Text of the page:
September 8, 2016
Sully (***) PG-13
When news initially made the rounds that Clint Eastwood’s next project would be a take on the pilot behind the headline making event known as the ‘Miracle on the Hudson,’ I’m sure more than a fair share were rolling their collective eyes at the very thought. I mean how much drama could possibly be wrung from an incident that lasted just a tad over two hundred seconds? Even if one could come up with enough dramatic material to make a feature film out of this incident, would anyone care to make the effort to trek to the theater to see it? Well, the answer to that last question remains to be seen but as far as Eastwood’s ability to wring drama out of a story that we all thought we knew, let’s just say that the veteran actor/director has a trick or two up his sleeve. Even if the narrative is stretched a bit thin at times, Sully the film manages to pull through much as Sully the pilot did on that fateful day.
The film opens, fittingly, with a riveting plane crash, excellently staged by Eastwood. We all know that directing is largely a young man’s game and that’s what makes the film all the more interesting.
Tom Hanks as hero pilot Chesley Sullenberger
Being that we are privy to the knowledge that Eastwood the director is not a young man anymore but now just a few years shy of tuning 90, his physical ability to pull this kind of film off is all the more astounding.
As I said, the film starts off with a plane crash but not the one that was responsible for thrusting Sully into the limelight. Rather it’s a recurring dream that the veteran pilot has been having for quite some time and the film sets it up as if the dream was a premonition of things to come. Sully is capably played by Tom Hanks, now 60, but still boyish enough that it’s obvious he’s purposely had to make himself look older for the role. Sully is a family man just doing his job and Hanks is so tailor made for these kinds of roles that he could probably phone it in although it’s clear he’s giving it his all.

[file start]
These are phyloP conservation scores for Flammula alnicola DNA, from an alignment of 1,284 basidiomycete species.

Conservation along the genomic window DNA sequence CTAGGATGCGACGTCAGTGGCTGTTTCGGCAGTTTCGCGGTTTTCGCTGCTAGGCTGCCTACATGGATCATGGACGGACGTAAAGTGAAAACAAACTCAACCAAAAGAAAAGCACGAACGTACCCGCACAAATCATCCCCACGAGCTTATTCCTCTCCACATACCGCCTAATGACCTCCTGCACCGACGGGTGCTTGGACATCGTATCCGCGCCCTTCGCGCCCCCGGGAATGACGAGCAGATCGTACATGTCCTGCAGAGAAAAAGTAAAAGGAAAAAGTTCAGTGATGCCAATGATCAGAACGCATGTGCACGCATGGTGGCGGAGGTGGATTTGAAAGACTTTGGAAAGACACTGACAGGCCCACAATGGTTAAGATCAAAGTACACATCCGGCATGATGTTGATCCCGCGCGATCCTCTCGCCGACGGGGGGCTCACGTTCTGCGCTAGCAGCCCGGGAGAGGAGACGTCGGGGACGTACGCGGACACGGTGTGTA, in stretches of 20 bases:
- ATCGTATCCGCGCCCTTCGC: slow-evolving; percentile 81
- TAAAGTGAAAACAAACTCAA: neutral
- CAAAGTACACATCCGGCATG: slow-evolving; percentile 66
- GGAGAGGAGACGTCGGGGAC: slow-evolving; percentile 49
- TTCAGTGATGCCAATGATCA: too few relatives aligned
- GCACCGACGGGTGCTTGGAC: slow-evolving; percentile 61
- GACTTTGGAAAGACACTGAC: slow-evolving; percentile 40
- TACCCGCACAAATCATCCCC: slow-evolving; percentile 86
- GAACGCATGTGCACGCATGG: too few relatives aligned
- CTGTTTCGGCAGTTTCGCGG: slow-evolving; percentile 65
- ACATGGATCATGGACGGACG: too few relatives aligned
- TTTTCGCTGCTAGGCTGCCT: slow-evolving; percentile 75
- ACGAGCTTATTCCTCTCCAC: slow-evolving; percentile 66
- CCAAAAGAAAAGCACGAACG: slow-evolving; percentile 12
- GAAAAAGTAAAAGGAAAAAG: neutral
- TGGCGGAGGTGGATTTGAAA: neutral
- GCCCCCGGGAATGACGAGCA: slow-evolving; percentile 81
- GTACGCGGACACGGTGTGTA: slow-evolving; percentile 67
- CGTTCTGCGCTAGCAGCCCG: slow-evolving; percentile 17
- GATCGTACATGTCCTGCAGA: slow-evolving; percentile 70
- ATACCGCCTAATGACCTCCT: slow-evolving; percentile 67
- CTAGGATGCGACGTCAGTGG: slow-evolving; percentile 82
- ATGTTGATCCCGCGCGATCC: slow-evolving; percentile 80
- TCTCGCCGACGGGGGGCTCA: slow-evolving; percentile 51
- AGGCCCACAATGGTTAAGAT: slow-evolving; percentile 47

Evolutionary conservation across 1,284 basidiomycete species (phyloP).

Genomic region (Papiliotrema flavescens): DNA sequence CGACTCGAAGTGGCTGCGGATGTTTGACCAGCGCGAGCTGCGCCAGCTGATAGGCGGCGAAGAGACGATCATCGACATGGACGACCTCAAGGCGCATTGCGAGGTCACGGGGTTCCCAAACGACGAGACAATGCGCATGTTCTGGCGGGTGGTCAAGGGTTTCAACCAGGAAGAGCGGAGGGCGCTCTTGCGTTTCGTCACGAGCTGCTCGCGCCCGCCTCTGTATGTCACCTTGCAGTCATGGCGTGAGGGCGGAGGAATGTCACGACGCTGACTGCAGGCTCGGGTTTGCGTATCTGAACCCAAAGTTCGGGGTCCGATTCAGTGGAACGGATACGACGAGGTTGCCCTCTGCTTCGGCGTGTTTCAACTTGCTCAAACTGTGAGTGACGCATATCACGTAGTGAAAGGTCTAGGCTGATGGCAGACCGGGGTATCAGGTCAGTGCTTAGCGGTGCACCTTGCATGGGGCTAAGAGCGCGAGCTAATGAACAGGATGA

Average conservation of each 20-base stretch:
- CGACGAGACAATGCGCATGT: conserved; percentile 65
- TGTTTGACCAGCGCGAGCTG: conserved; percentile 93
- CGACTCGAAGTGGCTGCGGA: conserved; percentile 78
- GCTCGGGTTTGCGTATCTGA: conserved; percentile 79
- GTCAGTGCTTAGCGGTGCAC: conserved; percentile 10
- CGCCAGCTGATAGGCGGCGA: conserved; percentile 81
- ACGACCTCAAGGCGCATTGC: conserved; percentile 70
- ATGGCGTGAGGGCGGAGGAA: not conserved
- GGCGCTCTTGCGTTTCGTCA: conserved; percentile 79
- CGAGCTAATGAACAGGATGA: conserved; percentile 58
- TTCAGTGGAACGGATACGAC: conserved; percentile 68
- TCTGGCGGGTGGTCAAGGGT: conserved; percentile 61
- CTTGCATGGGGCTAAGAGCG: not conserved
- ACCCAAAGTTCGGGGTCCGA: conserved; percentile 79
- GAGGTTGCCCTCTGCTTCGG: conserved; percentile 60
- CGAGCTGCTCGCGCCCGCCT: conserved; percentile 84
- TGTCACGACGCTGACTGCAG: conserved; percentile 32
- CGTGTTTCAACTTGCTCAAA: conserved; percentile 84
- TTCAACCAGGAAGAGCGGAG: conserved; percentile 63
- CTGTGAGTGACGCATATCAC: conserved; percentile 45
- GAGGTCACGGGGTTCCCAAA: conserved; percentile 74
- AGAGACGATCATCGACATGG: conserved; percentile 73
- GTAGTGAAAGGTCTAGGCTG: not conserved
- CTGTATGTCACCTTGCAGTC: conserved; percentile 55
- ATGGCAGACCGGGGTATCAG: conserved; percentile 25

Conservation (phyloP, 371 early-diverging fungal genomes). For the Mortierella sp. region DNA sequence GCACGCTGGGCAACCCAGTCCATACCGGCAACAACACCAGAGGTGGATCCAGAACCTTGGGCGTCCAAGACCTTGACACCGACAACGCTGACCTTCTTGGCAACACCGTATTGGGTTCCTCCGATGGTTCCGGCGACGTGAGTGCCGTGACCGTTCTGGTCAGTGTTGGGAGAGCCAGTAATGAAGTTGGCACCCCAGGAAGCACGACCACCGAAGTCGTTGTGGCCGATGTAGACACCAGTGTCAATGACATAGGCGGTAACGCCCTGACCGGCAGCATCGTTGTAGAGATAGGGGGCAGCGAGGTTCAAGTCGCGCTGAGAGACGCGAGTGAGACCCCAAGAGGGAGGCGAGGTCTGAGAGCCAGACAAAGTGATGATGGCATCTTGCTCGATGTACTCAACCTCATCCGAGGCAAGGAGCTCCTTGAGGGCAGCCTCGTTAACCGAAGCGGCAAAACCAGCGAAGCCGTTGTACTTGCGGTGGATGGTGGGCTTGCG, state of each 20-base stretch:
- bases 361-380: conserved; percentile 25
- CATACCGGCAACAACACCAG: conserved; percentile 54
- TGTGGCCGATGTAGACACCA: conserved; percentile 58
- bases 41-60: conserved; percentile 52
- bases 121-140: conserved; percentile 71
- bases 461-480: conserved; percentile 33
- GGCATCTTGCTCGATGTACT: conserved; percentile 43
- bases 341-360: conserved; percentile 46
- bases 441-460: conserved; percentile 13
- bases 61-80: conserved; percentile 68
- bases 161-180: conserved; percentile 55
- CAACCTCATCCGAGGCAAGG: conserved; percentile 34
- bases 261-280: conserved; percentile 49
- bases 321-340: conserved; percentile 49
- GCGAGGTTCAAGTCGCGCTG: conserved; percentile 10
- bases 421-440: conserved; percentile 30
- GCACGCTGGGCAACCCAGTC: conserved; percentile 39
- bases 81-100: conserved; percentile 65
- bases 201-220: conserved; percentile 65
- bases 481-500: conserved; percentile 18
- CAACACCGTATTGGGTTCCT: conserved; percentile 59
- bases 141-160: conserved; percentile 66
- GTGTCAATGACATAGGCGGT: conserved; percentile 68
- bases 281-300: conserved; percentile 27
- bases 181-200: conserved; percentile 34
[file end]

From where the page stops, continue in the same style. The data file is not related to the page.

Of course, the dramatization of the actual incident is well staged and then the film goes through the machinations of the ensuing investigation that took place after Sully’s triumph. Some of those scenes get to be a bit repetitive as the incident is replayed time and again in flashback but by and large it’s only a small demerit. In the grand scheme of things, Sully must be commended for being able to hold the attention of its audience with such a small amount of material with which to work. I’m not sure this is going to be the awards darling that Eastwood and company are hoping for but it’s a decent film, nevertheless.
Sully is playing in Hickory and all around this area.
Questions or comments? Write Adam at firstname.lastname@example.org.